Today is my birthday. Yay.


The immutable configuration should match getters with the mutable one for simplicity.


The simulations can act as a group. Instead of having individual simulations there would just be a system simulation. If a system instance does not exist then it will be created. When a program is requested to run on a given system then it will be passed to it. So this way, multiple programs can run on any given system but they would essentially be very standalone in their own execution.


One thing to consider however is that the simulation could launch programs that exist in the simulated filesystem or from the real filesystem. I should likely just support it only from the simulated filesystem. With my current plan there would be a system filesystem and a home one. However, some operating systems may require a combined user based filesystem on top of a system based one. Also, some operating systems do not have a filesystem at all. For example Palm OS has a database filesystem while expansion cards act as traditional filesystems. The Nintendo 64 has only ROM and block based storage (although if a 64drive is used, the main cart can contain a filesystem). So having an external filesystem support could be slightly odd. However, for a Linux based system I should be able to run fossil. This way I can have a bootstrap build environment (assuming I can also get the Java compiler and interpreter also simulated). I will bump into a chicken and the egg problem however. Right now I have no class library and no graphical interfaces. For the simulator to work better, I need a graphical interface since for some systems such as Palm OS, everything uses graphics. However for testing, I can have a virtual serial port that the user can use which the operating system can output to perhaps for a given process. So on Linux, the test program would pipe its output to a virtual serial device, on Windows it would output via a COM1 or such. On the Nintendo 64's 64drive, it would output to its USB connection. This way I can have the test system output while being simulated be parseable for errors and such. If a test fails on a real system then that is incorrect, while if a test fails in just the simulator the simulator is incorrect.


Well, Google never wished me a Happy Birthday, but Microsoft did.


When it comes to the new JITLogicAcceptor, I should only create it when it actually is needed when a method needs to get its logic handled. Before I was definitely going to clutter JITOutput with logical operations, but that would be nasty. However with the JITLogicAcceptor I can essentially have a multiplexer which can output to multiple logical acceptors with the same information. Then this way, I can handle caching and runtime JIT at the same time. Thinking about other things, I wonder if in the game of life it would be possible to create standalone simulations (not using the super cells that run the same simulation) but a way where I can create a glider and a few other objects at specific positions within the world. If that could be done then a JIT would be possible in the game of life.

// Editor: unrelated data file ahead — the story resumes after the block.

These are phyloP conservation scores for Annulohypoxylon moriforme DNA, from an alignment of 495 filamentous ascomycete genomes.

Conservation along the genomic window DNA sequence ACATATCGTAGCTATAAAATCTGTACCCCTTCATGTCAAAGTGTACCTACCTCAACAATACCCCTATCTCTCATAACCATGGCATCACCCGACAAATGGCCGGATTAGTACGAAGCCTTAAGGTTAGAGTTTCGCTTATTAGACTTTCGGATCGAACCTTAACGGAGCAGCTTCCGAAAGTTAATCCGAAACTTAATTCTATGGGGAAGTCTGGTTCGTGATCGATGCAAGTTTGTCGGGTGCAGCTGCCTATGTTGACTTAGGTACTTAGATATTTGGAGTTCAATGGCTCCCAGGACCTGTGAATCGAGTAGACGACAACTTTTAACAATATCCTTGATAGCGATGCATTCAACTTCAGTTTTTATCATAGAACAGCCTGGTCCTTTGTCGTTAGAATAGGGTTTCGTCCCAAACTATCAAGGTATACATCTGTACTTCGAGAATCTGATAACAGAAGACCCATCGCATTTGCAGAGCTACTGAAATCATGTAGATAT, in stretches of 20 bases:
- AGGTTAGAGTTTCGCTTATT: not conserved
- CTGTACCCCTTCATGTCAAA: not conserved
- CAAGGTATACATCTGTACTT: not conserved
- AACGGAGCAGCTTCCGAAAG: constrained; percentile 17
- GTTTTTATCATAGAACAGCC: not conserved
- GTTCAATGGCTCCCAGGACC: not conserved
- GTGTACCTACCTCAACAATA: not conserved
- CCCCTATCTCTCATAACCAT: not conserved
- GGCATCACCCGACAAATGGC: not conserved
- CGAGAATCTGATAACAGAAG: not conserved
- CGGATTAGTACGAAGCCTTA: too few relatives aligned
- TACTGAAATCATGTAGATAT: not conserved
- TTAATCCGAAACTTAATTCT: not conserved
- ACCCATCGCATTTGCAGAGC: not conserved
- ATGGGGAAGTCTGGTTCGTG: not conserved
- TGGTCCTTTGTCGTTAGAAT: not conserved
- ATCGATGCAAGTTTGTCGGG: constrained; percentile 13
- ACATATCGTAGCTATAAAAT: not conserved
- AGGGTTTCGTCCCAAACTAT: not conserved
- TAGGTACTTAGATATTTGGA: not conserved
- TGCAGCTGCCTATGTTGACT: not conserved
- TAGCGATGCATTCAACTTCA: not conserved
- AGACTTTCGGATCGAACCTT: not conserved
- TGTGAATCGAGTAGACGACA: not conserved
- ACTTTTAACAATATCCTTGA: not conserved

Actually what I need is some kind of cache creator callback that could be specified in the output. So basically, there would be a (Auto)Closeable class writer of sorts. JITOutput would return this. It would essentially be a beginClass with the namespace and the name of the class. If the output is to be written to a cache then that can be handled by JITOutput. Otherwise if it is a binary that could also be handled too. So then JITOutput gets a producing class. Finishing the class can be handled by whatever implements the interface accordingly.


I am going to have to have a creator interface for cached forms. The config will be given an interface which would create OutputStreams for writing to the disk. One thing that I could do on Linux, is create actual object files and then create a linker similar to gcc which can combine all of the object files together with a set entry point which performs the work. If I match the native format I could manually link all the classes together myself and set an entry point so to speak. Although this is not required at all. It would be interesting for hybrid programs however.


However for JITCacheCreator that can sort of be hidden in a way by the JITOutput. However, JITCacheCreator would be sent to the configuration. If it is sent then that means JITOutput should output to a cache. I just need the creator because the JITOutput has no means of determining exactly where to place the OutputStream and if it even wants to be stored on the disk.


So I need to copy over the class flag code and use that in the decoder since that will be very important.


What I need though is a name. The CI code would basically be imported as-is for the most part, except with some slight changes. Well, perhaps not changed at all. The CI family will basically be going away with the new JIT since there is no need to really keep it around. A future Java compiler could just write the class data directly anyway.


JIT would not really work out well. Class would not work.


So basically what I need to determine now is how beginClass is to work. I have thought of it before. Currently I just have caching used. However with a multiplexing output for classes I would not need to worry about duplicating or having lots of branches. However what would essentially happen is that when class code is generated, the work would essentially be performed twice. One for being cached and the other if directly executed. Since that would be a bit of a waste I would suppose that there would be branched handlers for output. Generally when directly executed just some basic class details are needed. However the cached form can also be directly executed and placed in memory and initialized. So what I really could just do is have just a cached form writer for now. Also, with the generic operating system handling and such, it is very possible to compile for multiple systems at the same time although linking may be complicated by that fact. One consideration with the simulator is that I could directly feed it blobs. However it should be able to run actual OS code because that would need to be tested more than just the native machine code that is being executed. So one thing to consider at this point, for systems such as Linux, is if as noted before blobs should match the standard compilable object format. Then the blobs could be linked into a static binary and initialized with basic C code for now. However in my case, it would essentially just be a blob wrapped in an ELF file.